(Q2) (1.1.11) There are many varieties of scriptures and in all of them there are many prescribed duties, which can be learned only after many years of thorough study. So the sages asked Sūta to select the essence of all these scriptures and explain so that the hearts of all people would be fully satisfied. They wanted to know the scriptures worthy of hearing because these explain the many practices like hearing and chanting for attaining the highest goal. The self is never satisfied by any amount of material planning. It is not possible to execute the rules and regulations of the varṇa and āśrama society, which are the best means to uplift humans to the spiritual platform. Neither can people sever relations with their families as the varṇāśrama institution prescribes. Thus the spiritual emancipation for the common man in this age is very difficult. All scriptures are meant for the satisfaction for the ātmā. There are many approaches which are recommended for different types of living beings in different times and at different places. Consequently, the numbers of revealed scriptures are innumerable. Thus the sages asked Sūta to relate the essence of all scriptures.

SB 1.1 - Question 3 - Why did Kṛṣṇa appear in this world?

(Q3) (1.1.12) The sages asked Sūta to explain for what purpose the Personality of Godhead appeared in the womb of Devakī as the son of Vasudeva. Persons who are servitors of the Absolute Truth are called sātvatas, and the Lord who protects such pure devotees is called sātvatām patiḥ. Vasudeva is the symbol of the transcendental position wherein the appearance of the Supreme Lord takes place. The Lord appears to broadcast His wonderful qualities, not to relieve the burden of the earth. He made His appearance for the liberation and material prosperity of all beings. The sages were eager to learn about the Lord and His incarnations. They asked Sūta to explain the teachings of the ācāryas, for one is uplifted both by speaking them and by hearing them. The conditions for hearing the transcendental message of the Lord are that the audience must be very sincere and eager to hear, and the speaker must be in the line of disciplic succession from the recognized ācārya. Sūta was in the line of Śrīla Vyāsa and the sages of Naimiṣāraṇya were all sincere souls who were anxious to learn the truth.

SB 1.1 - The power of Kṛṣṇa's names

Living beings who are entangled in birth and death can be freed immediately by even unconsciously (vivaśaḥ) chanting the holy name of Kṛṣṇa, which is feared by fear personified. This indicates that the name of Kṛṣṇa is non different from Kṛṣṇa. Everyone is afraid of the rage of the Lord including great asuras like Rāvaṇa, Kaṁsa and the modern day demons. But fear personified is afraid of Kṛṣṇa, and thus one can take advantage of His holy names in the midst of great dangers. Even when chanted unconsciously or by force of circumstances, the name helps one get over the hurdle of birth and death. Since Kṛṣṇa is the origin of all incarnations, all holy names of God actually refer to Kṛṣṇa. Thus Vāsudeva, Dāmodara, Govinda, Keśava and all other names should be understood as names of Śrī Kṛṣṇa. Ajāmila by a single utterance of the Lord’s name erased all fear of the Yamadūtas. It is not surprising that Yama and his messengers tremble at the Lord’s name, since even the form of the Lord known as ‘Great Time’, itself the root of fear, is afraid of Kṛṣṇa’s name.

SB 1.1 - The power of the pure devotees

The great sages who have taken shelter of the lotus feet of the Lord can at once sanctify those who come in touch with them, whereas the waters of the Ganges can sanctify only after prolonged use. Thus the mercy of the pure devotee is more potent than the waters of the Ganges, which emanates from the lotus feet of the Lord. Seeing and touching the Ganges can purify one, but by simply remembering a devotee, one becomes sanctified. To take shelter of the lotus feet of the Lord means to take shelter of the pure devotees. The pure devotees whose only business is serving are honored by the names Prabhupāda and Viṣṇupāda, which indicates such devotees to be representatives of the lotus feet of the Lord. Such devotees are honored equally with the Lord, for they are engaged in the confidential service of the Lord, by delivering the fallen souls out of the material world. The sincere disciple considers the spiritual master equal to the Lord, but always considers himself to be a humble servant of the servant of the Lord.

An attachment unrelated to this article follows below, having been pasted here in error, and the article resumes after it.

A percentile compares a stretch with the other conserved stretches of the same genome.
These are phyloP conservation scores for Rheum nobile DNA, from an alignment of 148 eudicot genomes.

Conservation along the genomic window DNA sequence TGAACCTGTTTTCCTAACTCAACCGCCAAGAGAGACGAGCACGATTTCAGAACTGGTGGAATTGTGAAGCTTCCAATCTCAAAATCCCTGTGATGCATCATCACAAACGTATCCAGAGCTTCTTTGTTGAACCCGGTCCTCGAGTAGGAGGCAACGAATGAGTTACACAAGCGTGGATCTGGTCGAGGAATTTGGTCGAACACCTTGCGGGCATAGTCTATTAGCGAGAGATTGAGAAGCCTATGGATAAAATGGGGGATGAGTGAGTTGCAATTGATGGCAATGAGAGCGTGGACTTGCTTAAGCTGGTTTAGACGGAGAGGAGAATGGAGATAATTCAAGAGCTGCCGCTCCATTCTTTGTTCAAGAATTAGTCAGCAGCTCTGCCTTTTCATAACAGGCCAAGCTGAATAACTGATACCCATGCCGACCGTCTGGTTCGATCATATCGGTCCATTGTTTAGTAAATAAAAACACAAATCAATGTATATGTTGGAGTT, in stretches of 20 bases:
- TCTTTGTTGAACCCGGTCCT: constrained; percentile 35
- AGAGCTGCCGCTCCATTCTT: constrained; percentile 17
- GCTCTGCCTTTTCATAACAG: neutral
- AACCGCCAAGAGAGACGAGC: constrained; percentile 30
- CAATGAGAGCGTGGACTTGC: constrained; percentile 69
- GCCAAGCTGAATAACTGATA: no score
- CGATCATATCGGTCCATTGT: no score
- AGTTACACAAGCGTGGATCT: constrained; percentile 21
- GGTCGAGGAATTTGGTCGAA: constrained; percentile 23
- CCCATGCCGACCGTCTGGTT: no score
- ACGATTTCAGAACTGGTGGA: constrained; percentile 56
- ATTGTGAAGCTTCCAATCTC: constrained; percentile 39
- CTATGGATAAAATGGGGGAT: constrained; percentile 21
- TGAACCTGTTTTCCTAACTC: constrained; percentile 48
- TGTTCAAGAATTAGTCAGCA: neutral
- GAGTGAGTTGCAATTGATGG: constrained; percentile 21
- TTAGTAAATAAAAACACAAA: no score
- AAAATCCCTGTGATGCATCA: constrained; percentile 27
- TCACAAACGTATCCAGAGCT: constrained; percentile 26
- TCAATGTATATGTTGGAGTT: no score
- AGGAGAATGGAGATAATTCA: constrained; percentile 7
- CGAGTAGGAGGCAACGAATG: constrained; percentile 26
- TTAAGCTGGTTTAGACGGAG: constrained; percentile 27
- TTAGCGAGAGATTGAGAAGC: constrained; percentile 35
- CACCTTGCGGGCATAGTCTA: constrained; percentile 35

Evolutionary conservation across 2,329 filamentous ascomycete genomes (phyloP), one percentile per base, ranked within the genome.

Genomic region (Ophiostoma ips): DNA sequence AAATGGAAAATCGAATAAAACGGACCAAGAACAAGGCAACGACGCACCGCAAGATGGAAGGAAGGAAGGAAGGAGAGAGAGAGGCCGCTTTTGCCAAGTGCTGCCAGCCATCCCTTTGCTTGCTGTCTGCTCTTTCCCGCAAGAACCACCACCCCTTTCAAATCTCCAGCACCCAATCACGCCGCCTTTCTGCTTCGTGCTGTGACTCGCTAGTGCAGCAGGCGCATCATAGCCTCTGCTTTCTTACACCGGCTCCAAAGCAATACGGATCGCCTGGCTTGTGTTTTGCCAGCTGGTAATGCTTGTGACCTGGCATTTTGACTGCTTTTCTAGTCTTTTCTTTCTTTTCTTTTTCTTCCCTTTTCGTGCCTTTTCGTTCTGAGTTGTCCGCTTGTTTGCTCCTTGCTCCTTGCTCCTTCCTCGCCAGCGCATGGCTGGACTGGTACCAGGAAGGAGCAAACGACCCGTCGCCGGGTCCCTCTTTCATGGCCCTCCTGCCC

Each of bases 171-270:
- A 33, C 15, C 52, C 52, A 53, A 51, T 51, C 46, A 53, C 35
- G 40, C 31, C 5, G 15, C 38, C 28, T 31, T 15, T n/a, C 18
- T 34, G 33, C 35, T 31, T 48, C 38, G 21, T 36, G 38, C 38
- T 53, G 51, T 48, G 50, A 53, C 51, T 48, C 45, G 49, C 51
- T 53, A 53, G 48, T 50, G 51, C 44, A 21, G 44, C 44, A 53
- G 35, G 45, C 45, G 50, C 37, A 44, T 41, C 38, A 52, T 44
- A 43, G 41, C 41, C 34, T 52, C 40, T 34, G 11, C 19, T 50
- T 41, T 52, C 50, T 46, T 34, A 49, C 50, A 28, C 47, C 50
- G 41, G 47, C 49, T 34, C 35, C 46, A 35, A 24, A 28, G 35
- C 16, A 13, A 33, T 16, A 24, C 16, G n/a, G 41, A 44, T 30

SB 1.1 - Question 4 - What are the adventures the Lord performs?

(Q4) (1.1.17) The sages asked Sūta to speak about the various adventures the Lord performs in His various incarnations. They wanted to know the deeds of the Lord when He assumed the forms of Brahmā, Rudra etc for the purpose of creating, maintaining and destroying the universe, or the acts the Lord performs in relationship to creating the material world. This can also mean to deal with Kṛṣṇa’s creation and maintenance of the worlds thru His puruṣa-avatāras. The Lord is always active and His works are nicely described by such great souls as Vyāsa, Vālmīki, Madhva, Śrī Caitanya, Rāmānuja and others. Both the material and spiritual creations are full of opulence and beauty but the spiritual realm is more magnificent due to its being full of knowledge, bliss and eternity.

The material creations are manifested for some time as perverted shadows of the spiritual kingdom, and they attract the less intelligent. But more intelligent men guided by sages like Nārada know that the eternal kingdom of God is more delightful, larger and eternally full of bliss and knowledge. The Lord favors the ignorant by displaying His pastimes in this world. The conditioned souls are either engaged in enjoying their senses or in negating the real life in the spiritual world. Above these karmīs and jñānīs are the devotees, who are engaged in the positive service of the Lord, and thereby derives the highest spiritual benefit unknown to the karmīs and jñānīs.